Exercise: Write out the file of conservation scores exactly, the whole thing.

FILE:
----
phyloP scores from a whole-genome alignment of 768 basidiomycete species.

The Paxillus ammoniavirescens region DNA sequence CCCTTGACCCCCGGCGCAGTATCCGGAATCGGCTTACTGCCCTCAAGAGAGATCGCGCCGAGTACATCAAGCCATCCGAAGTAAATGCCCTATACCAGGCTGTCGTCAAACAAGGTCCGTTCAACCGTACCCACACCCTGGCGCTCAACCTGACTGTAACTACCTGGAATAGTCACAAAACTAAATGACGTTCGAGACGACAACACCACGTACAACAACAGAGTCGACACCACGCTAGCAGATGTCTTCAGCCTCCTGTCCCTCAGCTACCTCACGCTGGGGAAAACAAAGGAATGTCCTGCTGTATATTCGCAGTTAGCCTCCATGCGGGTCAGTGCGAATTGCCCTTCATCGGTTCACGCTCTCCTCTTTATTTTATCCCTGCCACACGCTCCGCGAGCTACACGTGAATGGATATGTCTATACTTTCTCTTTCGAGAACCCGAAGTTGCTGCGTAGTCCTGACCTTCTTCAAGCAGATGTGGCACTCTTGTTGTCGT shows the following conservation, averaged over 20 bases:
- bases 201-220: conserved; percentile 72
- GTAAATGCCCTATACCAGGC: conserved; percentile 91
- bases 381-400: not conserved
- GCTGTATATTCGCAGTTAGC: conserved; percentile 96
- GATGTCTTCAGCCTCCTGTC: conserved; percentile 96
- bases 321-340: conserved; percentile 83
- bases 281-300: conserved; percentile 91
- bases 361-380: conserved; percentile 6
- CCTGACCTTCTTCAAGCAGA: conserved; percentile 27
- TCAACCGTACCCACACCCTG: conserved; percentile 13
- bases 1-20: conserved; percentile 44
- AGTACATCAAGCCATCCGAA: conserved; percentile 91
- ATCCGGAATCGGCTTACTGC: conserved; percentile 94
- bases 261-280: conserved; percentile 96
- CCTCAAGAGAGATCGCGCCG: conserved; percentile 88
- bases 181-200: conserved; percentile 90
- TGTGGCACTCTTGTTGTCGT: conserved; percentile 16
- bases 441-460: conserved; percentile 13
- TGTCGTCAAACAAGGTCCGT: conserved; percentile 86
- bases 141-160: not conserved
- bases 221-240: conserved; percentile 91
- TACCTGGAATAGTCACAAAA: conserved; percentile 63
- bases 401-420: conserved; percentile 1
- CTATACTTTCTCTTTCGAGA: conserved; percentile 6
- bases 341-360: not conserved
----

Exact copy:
phyloP scores from a whole-genome alignment of 768 basidiomycete species.

The Paxillus ammoniavirescens region DNA sequence CCCTTGACCCCCGGCGCAGTATCCGGAATCGGCTTACTGCCCTCAAGAGAGATCGCGCCGAGTACATCAAGCCATCCGAAGTAAATGCCCTATACCAGGCTGTCGTCAAACAAGGTCCGTTCAACCGTACCCACACCCTGGCGCTCAACCTGACTGTAACTACCTGGAATAGTCACAAAACTAAATGACGTTCGAGACGACAACACCACGTACAACAACAGAGTCGACACCACGCTAGCAGATGTCTTCAGCCTCCTGTCCCTCAGCTACCTCACGCTGGGGAAAACAAAGGAATGTCCTGCTGTATATTCGCAGTTAGCCTCCATGCGGGTCAGTGCGAATTGCCCTTCATCGGTTCACGCTCTCCTCTTTATTTTATCCCTGCCACACGCTCCGCGAGCTACACGTGAATGGATATGTCTATACTTTCTCTTTCGAGAACCCGAAGTTGCTGCGTAGTCCTGACCTTCTTCAAGCAGATGTGGCACTCTTGTTGTCGT shows the following conservation, averaged over 20 bases:
- bases 201-220: conserved; percentile 72
- GTAAATGCCCTATACCAGGC: conserved; percentile 91
- bases 381-400: not conserved
- GCTGTATATTCGCAGTTAGC: conserved; percentile 96
- GATGTCTTCAGCCTCCTGTC: conserved; percentile 96
- bases 321-340: conserved; percentile 83
- bases 281-300: conserved; percentile 91
- bases 361-380: conserved; percentile 6
- CCTGACCTTCTTCAAGCAGA: conserved; percentile 27
- TCAACCGTACCCACACCCTG: conserved; percentile 13
- bases 1-20: conserved; percentile 44
- AGTACATCAAGCCATCCGAA: conserved; percentile 91
- ATCCGGAATCGGCTTACTGC: conserved; percentile 94
- bases 261-280: conserved; percentile 96
- CCTCAAGAGAGATCGCGCCG: conserved; percentile 88
- bases 181-200: conserved; percentile 90
- TGTGGCACTCTTGTTGTCGT: conserved; percentile 16
- bases 441-460: conserved; percentile 13
- TGTCGTCAAACAAGGTCCGT: conserved; percentile 86
- bases 141-160: not conserved
- bases 221-240: conserved; percentile 91
- TACCTGGAATAGTCACAAAA: conserved; percentile 63
- bases 401-420: conserved; percentile 1
- CTATACTTTCTCTTTCGAGA: conserved; percentile 6
- bases 341-360: not conserved